Nice article Jim. As you know, I am impressed with the safety measures at Liberty. Good luck. Yours, Connie Lawn
The new rules don't preclude an advanced skier from taking a "fast" run on a black trail. However, the run must not have much traffic, and you can't straight line it. I think this is quite sensible. The rules are designed to prevent the usual suspects, i.e. teenage boys, from skiing out of control in crowded conditions and on intermediate runs or even beginner runs. I applaude Liberty's decision to impliment these new rules. Other resorts should also step up to the plate.
I agree with the rule to a point. First I am all about safety! specially with having a 8 year daughter! I have been skiing for over 30 years from the east coast to the west coast. But as a advanced skiers I ski Liberty at least 3 times a week with my daughter we enjoy going to the back side to get away from the crowd on the front and ski at faster speeds with control. I have been there many times and seen the ski patrol on the back at the bottom way before the slow down sign blowing the whistle at people coming down the hill with great control! Today I saw them following people down the hill and marking their tickets as a warning. I have the whistle blown at me for no reason even my daughter has. Even on days where there is no crowd. The problem isn't the advanced skiers who know how to ski its the problem of non skiers and boarders skiing with no control and being on hills they don't belong on. They only have 3 very very short double blacks which are not relay double blacks at all and they dump out onto blue trails which take you to the bottom. If advanced skiers cant ski with controlled speed coming down a double black and down to the bottom without hear crap from the ski patrol they are going to stop going there. There are already no challenges at Liberty what so ever and without being able to ski at higher speeds on advanced trails then there is nothing there! They need to focus more on the non skiers and especially the snow boarders! I have seen more crashes from non boarders smashing into people then anything. They really need to control them they are very dangerous! You hardly ever see a advanced skier running into anyone! The ski patrol need to learn what skiing with control is and to lighten up and switch there focus to other areas! They are really making Liberty none enjoyable to ski!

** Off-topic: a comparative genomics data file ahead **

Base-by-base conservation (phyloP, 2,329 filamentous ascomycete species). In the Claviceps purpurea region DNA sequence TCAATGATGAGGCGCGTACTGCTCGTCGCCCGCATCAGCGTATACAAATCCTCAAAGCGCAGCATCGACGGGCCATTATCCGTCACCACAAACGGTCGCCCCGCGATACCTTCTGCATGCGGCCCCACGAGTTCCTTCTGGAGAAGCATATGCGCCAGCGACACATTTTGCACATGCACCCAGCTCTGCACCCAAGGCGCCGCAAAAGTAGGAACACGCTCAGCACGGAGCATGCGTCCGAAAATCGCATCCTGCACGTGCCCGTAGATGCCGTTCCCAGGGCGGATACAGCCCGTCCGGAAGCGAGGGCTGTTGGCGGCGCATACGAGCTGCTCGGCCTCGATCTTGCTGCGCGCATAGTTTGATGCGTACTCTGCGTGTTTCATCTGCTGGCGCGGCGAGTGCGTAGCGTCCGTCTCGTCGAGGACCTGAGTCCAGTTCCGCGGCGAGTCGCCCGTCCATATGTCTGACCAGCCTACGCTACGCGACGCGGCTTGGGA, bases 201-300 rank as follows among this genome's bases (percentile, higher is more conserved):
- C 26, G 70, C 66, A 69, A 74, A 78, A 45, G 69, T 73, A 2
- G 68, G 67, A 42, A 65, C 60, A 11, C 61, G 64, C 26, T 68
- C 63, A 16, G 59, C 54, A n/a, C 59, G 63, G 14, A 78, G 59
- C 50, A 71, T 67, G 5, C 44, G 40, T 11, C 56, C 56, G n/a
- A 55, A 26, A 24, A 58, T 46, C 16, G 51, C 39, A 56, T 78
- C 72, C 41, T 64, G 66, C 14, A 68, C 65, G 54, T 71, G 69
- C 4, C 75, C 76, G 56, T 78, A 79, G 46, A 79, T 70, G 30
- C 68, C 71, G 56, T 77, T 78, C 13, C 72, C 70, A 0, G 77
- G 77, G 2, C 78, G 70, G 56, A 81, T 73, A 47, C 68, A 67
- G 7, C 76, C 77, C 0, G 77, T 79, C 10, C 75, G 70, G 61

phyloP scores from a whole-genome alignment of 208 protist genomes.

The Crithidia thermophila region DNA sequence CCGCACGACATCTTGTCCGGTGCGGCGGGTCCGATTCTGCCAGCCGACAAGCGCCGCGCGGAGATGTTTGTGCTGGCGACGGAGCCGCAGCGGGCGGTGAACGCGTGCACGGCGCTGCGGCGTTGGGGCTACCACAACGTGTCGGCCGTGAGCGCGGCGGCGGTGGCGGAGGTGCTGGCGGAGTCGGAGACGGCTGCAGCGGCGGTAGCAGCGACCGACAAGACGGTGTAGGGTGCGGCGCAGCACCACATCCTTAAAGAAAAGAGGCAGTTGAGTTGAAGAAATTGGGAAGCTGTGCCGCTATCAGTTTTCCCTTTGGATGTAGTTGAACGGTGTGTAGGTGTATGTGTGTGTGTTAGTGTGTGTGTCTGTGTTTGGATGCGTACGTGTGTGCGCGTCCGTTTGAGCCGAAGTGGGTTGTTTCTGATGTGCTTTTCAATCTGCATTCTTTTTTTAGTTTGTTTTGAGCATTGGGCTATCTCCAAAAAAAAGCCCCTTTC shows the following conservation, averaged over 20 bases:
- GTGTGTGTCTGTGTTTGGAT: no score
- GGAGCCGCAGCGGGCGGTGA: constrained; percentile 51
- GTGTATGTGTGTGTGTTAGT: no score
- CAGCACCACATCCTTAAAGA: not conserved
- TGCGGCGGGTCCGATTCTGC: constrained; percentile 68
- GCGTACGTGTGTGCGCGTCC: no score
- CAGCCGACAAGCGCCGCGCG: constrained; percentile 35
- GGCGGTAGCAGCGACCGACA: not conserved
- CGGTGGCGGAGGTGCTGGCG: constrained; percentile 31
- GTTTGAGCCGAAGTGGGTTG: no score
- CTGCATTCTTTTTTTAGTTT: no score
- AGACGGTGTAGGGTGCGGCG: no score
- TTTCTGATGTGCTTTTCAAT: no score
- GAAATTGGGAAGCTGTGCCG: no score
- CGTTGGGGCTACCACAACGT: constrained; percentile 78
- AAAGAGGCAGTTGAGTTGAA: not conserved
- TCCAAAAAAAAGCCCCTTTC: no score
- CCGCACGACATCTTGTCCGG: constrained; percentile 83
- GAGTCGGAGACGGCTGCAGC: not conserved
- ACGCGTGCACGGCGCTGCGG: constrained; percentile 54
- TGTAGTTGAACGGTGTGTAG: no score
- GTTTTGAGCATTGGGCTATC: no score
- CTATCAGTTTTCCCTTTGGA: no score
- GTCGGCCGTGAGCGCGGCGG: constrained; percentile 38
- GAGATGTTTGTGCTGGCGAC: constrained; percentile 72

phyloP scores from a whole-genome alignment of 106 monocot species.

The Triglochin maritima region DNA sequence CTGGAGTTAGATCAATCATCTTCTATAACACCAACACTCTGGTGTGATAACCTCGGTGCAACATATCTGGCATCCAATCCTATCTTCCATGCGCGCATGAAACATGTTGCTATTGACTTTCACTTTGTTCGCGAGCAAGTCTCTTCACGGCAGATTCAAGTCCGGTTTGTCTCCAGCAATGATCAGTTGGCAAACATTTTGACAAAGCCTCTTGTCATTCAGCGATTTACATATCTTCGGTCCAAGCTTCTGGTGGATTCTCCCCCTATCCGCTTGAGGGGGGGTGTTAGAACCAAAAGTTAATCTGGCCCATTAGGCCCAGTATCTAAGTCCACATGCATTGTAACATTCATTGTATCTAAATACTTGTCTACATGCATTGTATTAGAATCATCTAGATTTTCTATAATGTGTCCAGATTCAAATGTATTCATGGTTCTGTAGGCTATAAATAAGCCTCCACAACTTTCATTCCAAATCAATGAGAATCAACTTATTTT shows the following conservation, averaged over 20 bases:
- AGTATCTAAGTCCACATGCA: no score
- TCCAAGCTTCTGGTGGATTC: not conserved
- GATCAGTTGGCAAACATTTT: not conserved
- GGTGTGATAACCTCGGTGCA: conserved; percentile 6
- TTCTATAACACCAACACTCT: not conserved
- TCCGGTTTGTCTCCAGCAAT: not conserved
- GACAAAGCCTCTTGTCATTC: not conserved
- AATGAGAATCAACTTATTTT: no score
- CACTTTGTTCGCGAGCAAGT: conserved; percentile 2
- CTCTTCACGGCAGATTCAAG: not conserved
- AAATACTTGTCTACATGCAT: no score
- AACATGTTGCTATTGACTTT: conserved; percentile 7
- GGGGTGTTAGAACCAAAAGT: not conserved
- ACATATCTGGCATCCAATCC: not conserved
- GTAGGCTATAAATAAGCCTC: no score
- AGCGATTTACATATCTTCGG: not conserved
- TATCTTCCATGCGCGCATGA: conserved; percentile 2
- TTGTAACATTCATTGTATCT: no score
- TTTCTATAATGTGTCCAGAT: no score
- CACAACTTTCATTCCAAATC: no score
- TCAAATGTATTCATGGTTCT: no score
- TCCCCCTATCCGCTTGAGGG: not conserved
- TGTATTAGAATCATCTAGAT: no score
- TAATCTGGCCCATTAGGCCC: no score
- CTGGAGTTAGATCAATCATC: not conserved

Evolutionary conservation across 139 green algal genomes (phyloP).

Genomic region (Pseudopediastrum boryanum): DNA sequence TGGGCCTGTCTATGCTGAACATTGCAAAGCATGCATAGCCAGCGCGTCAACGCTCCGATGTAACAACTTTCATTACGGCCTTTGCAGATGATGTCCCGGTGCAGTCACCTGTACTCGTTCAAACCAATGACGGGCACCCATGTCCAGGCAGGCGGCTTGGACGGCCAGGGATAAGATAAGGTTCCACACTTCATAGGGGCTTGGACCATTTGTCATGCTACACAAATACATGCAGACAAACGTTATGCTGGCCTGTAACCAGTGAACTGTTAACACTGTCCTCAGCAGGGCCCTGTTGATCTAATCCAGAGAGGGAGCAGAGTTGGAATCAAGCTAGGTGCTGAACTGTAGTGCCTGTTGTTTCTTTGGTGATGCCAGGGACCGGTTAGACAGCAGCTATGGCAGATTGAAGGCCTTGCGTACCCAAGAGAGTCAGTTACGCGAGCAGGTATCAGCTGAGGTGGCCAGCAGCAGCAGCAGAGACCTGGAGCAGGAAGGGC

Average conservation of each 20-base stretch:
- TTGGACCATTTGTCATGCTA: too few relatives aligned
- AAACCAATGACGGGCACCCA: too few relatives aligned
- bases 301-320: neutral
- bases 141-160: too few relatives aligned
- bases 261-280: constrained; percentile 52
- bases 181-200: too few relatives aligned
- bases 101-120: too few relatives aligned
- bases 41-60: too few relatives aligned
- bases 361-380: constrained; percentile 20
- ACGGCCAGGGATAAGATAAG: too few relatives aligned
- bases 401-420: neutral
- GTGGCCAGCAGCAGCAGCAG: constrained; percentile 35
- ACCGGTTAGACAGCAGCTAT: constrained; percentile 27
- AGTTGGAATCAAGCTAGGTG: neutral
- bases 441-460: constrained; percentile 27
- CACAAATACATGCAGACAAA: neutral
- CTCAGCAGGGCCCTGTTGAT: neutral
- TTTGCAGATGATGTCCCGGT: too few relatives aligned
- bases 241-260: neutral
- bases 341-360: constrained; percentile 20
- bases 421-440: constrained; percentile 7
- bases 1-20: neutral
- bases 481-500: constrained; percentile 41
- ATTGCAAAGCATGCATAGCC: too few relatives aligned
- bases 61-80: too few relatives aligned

Was at Liberty yesterday and even though it was crowded, the ski patrol did an excellent job keeping everyone in check.
There was a gal that had somehow managed to crash in the woodline under the dipsy quad lift on the right who was quite banged up. I saw the ski patrol respond quite quickly and did an excellent job of extricating her from the middle of nowhere. They brought her down via snowmobile and into a waiting ambulance for the ride to the medivac.